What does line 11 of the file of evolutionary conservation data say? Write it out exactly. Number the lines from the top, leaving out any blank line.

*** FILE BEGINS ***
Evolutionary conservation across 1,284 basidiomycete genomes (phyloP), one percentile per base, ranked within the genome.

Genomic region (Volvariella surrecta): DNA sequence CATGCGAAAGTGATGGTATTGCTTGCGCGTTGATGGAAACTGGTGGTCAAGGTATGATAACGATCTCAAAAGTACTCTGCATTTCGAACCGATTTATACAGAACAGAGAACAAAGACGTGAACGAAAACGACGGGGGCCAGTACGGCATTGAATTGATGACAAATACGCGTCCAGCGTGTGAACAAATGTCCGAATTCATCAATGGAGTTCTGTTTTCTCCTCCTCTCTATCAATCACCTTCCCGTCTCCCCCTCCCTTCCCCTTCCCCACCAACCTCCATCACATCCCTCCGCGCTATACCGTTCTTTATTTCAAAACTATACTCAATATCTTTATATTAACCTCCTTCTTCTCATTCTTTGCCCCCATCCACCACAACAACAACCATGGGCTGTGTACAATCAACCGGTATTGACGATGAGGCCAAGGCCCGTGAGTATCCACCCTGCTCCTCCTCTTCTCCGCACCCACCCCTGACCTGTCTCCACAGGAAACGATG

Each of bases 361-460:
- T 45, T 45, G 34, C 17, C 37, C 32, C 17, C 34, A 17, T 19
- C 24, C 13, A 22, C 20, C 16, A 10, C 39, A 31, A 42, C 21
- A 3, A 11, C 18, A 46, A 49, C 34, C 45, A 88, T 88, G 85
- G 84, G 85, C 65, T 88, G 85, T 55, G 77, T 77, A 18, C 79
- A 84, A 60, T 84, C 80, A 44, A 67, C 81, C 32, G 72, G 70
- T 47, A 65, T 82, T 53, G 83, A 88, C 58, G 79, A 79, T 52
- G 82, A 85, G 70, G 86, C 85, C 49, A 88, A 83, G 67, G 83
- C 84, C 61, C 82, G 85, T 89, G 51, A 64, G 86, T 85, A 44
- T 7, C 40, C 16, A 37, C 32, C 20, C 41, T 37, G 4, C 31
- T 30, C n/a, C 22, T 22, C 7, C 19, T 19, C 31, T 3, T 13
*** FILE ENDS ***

- C 84, C 61, C 82, G 85, T 89, G 51, A 64, G 86, T 85, A 44